For most people, mazes are brief but amusing distractions. For Joe Wos, executive director of Pittsburgh's ToonSeum, they're opportunities to test one's limits.
Barring any major mistakes, Wos will finish creating what he believes will be the world's largest hand-drawn maze in the next two weeks or so.
He began it on July 27, in Geppi's Entertainment Museum, in Baltimore, and this past Sunday returned to Pittsburgh to continue his work. (A close-up detail is pictured.) In a week and a half, he'll depart for San Francisco, by which point he estimates that the maze — drawn on a 120-square-foot smudge-resistant roll — will be 90 percent complete. (He'll finish the maze after returning to Pittsburgh.)
Despite the project's scale, Wos says it involved relatively little preparation.
"About three months ago I decided I was doing a lot of very stressful work here at the ToonSeum," he said in an interview in late June, as he was gearing up to take on the maze project. "I was like, ‘I need something to relax me — I need to draw the world's largest maze.'"
If that sounds counterintuitive, Wos notes that traditionally, mazes were used as contemplative exercises. And Wos says he doesn't plan the layout of mazes he draws — he improvises them as he goes.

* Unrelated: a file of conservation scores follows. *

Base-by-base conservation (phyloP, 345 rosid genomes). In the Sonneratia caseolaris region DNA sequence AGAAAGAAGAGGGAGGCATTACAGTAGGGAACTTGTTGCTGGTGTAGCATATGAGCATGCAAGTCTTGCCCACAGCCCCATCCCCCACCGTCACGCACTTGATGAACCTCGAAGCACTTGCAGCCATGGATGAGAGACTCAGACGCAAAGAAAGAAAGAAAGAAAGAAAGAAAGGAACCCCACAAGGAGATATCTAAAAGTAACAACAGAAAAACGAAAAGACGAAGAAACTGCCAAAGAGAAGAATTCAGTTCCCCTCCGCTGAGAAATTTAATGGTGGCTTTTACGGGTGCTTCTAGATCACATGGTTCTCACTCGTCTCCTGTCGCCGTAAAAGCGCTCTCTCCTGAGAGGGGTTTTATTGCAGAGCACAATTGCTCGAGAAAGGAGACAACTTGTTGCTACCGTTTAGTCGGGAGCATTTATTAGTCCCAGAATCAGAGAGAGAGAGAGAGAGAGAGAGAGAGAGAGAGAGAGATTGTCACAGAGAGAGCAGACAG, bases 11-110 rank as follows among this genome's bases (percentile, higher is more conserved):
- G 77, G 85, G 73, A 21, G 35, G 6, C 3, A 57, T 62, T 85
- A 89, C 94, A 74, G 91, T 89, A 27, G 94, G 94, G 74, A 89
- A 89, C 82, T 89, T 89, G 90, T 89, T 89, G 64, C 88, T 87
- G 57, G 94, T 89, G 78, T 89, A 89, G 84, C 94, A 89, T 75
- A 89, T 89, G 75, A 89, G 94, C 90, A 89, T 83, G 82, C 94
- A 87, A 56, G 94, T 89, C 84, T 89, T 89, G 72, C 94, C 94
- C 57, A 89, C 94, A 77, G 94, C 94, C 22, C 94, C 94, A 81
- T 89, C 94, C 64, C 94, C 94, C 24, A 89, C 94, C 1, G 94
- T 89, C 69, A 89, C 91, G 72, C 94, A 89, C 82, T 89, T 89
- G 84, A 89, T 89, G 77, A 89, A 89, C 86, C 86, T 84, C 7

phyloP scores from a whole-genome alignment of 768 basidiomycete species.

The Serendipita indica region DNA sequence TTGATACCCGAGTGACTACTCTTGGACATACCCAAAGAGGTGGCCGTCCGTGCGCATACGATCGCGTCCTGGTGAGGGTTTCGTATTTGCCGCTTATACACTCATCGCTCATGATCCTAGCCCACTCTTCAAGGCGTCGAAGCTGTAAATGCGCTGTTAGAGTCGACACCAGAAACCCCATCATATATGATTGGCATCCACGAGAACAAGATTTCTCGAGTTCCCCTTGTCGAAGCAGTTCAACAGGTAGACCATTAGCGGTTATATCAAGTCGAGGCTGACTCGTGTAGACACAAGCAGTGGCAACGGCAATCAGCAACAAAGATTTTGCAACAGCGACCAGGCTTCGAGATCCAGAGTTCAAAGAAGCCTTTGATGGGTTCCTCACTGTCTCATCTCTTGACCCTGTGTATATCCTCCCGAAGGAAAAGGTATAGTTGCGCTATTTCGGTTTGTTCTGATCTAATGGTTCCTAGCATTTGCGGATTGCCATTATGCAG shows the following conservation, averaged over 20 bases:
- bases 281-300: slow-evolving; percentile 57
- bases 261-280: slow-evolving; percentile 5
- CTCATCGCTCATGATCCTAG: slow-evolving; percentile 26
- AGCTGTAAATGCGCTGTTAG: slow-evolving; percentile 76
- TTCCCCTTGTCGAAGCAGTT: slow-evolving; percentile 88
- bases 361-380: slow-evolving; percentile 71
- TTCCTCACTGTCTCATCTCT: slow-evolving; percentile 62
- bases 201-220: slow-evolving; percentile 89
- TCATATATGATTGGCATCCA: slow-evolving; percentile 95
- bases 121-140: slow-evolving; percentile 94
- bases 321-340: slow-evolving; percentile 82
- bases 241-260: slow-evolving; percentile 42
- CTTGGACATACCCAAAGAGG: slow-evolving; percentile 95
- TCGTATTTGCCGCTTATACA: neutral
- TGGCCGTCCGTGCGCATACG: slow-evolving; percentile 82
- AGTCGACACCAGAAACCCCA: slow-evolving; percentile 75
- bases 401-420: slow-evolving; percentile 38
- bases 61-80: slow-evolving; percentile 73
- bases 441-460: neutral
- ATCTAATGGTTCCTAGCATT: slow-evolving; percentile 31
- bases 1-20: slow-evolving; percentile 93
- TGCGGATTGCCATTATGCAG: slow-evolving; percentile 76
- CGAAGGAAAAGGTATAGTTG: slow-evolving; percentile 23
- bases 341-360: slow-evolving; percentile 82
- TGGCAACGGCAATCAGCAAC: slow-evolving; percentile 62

"I never sketch it out first, I just sit down and I start drawing," he says. He works partly in the ToonSeum itself, unrolling the maze on the floor (as pictured).
To ensure he doesn't block every exit by mistake, he always leaves at least two routes open at any given point during the drawing process.
"I've learned not to worry," he says. "You make a mistake, you just keep going."
In order for Guinness World Records to recognize this as the world's largest hand-drawn maze (no previous record exists), someone must actually solve it. That's an ordeal Wos estimates will take roughly 48 hours.
"That'll probably be the toughest part," he says, recalling that a previous maze he drew in 30 hours took roughly 14 to solve. He plans to hold some sort of competition to determine who's most qualified to attempt the solution.
After San Francisco, the maze will travel to Indianapolis, then back again to Pittsburgh in September. Then the ToonSeum will hold a small party for the sponsors, whose symbols appear in the maze itself — entities like StarKist, Schell Games and Visit Pittsburgh, among others.
All this might sound exhausting, but Wos says it's time well spent.
"I'll never be the guy standing up and saying, ‘Try and knock me over,'" he says. "But in this one thing, I can stand and say, ‘Okay, I have put forth my best effort, try and beat me. Try and solve it.'"